Uh huh, I’m thinking. Why doesn’t she just say she wants to fuck around? Talk about honesty. We’ve been over this before and somehow, her conventional husband expects her to stick to their original agreement made four years earlier at her childhood church in a white dress and tux and then celebrated at a backyard picnic.

I listen to her go on and then to the next person, a young guy wearing a man bun who is so accommodating that I want to punch him hard on the arm and shout, “MAN UP!”  He is worried about school. None of the offered classes enrich his soul.

This goes on until it’s my turn and I don’t really have anything to say.  It’s not that I never get mad – hell, half the time I am mad about something, but just not mad about the sort of things the group approves of.

But I try to fit in.  After all, don’t I come here for human contact and to make friends, though now I realize that these are not really people I’d want to have lunch with. I accept the Talking Stick and say, “Uh, yeah, the Me Too thing. While I can’t say that anyone has sexually abused me, I can identify with the rage.” I realize that this is coming out in a totally dispirited way. “I mean,” I add lamely, ” the men I personally have dealt with in my life were for the most part decent.”

Oh dear, I shouldn’t have said that.

Sage regards me with disgust and I hear a low moan from Crystal on my left.  “Maybe you’ve blocked out things that happened to you. Whatever.”

“This doesn’t mean that I believe Kavanaugh,” I clarify. “Because there is no doubt he did it. I just mean-”

Crystal reaches for the Talking Stick and in defeat, I hand it to her.

By the time I’m back home, I am so grateful to be there that I kiss the cat so intensely that he meows in protest. I set him down and vow never to return to that group, but undoubtedly, I’ll be there again the following week.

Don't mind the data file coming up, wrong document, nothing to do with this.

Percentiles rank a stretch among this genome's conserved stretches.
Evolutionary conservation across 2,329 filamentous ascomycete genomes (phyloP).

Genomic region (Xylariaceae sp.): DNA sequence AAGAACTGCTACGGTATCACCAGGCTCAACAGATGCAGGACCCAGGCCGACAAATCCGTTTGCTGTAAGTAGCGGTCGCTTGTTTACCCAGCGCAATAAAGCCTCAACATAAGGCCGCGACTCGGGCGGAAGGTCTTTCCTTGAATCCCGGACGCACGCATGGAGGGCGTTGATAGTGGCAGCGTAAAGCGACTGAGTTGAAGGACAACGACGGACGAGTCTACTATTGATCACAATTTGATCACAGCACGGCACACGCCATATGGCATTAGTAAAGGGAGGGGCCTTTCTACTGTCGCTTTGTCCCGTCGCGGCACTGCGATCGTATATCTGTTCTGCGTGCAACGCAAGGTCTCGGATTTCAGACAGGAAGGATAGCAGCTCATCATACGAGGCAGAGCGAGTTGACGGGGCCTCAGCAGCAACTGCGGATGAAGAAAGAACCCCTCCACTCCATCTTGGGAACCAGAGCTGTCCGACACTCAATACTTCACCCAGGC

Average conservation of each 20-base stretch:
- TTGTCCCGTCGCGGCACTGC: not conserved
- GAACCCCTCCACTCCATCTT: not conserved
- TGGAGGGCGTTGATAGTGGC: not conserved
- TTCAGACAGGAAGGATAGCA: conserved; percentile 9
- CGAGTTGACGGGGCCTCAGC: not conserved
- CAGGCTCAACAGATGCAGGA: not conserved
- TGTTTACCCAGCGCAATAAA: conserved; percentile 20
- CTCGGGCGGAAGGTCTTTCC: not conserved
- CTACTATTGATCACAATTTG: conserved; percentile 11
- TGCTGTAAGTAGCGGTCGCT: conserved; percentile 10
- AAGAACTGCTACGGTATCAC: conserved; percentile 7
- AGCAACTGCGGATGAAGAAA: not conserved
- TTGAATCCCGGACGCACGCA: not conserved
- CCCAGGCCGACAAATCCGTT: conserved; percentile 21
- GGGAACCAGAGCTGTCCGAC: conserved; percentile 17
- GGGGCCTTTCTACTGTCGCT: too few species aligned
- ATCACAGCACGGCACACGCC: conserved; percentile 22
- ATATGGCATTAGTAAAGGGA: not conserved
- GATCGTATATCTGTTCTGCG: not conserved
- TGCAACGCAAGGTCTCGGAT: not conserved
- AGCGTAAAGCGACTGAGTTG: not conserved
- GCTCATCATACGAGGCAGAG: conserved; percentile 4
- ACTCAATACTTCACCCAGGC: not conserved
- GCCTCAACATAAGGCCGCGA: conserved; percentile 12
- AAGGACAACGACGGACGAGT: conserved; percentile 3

In the bedroom, I remove the silver earrings and, in rebellion, put on big gold hoops.

 

III.       It’s a half hour until I have to leave, but I’m dressed and ready. Driving at night is not my favorite thing to do, but the Writers Group has to meet then since some of the members have full time jobs. For this, I dress like I do at home, only without stains or bleach marks on the clothes. I do comb my hair and the earrings are silver hoops for no reason; I just like them.

The meeting takes place at Richard’s house. Richard lives with his partner Thomas and is Libertarian though only Democrats appear to support gay rights. Thomas greets us as we enter, but soon leaves for a meeting of his own. Richard sets out a plate of cookies and offers tea or coffee. I wonder if he minds hosting the group and would offer my own place, but it is not central to where the others live, as is Richard’s house.

Four others arrive, three long time regulars and the new Christian guy.  Christian Guy is in his forties and very meek – Walter Mitty of the twenty-first century.  He is, from what I have observed so far, a bit on the dim side, but everyone treats him with kid gloves, as they might someone with Down syndrome attempting to compose a poem. Christian Guy’s real name is Michael and he has brought the same story as last month, but revised.

Rachel begins. She is in her late fifties and comes off somewhat hard-edged and I remember she is a dog trainer, so appears to enjoy being Alpha and in control.  She reads her mystery story, which isn’t bad. The others critique mildly but everyone seems to like it. I don’t have anything to add, it seems okay and ready to submit somewhere. Myra reads her poem, which is about a sunset and is trite and boring, though of course I don’t say this. Rachel speaks up and implies that the poem is good and Richard chimes in with a restatement of what Rachel just said. I keep quiet; I’m a bit afraid of Rachel.

Then it’s Michael’s turn to read his revised story. Just like last time, the characters are simple-minded and it is ingenuous and saccharine sweet. God wins all in the end. I am thinking that no publisher I have ever submitted to would even consider it. Michael will have to send it to some cheerful, sentimental magazine if such a thing exists; possibly religious periodicals accept such things? Yet, no one mentions this problem, while I know full well they must be thinking about it.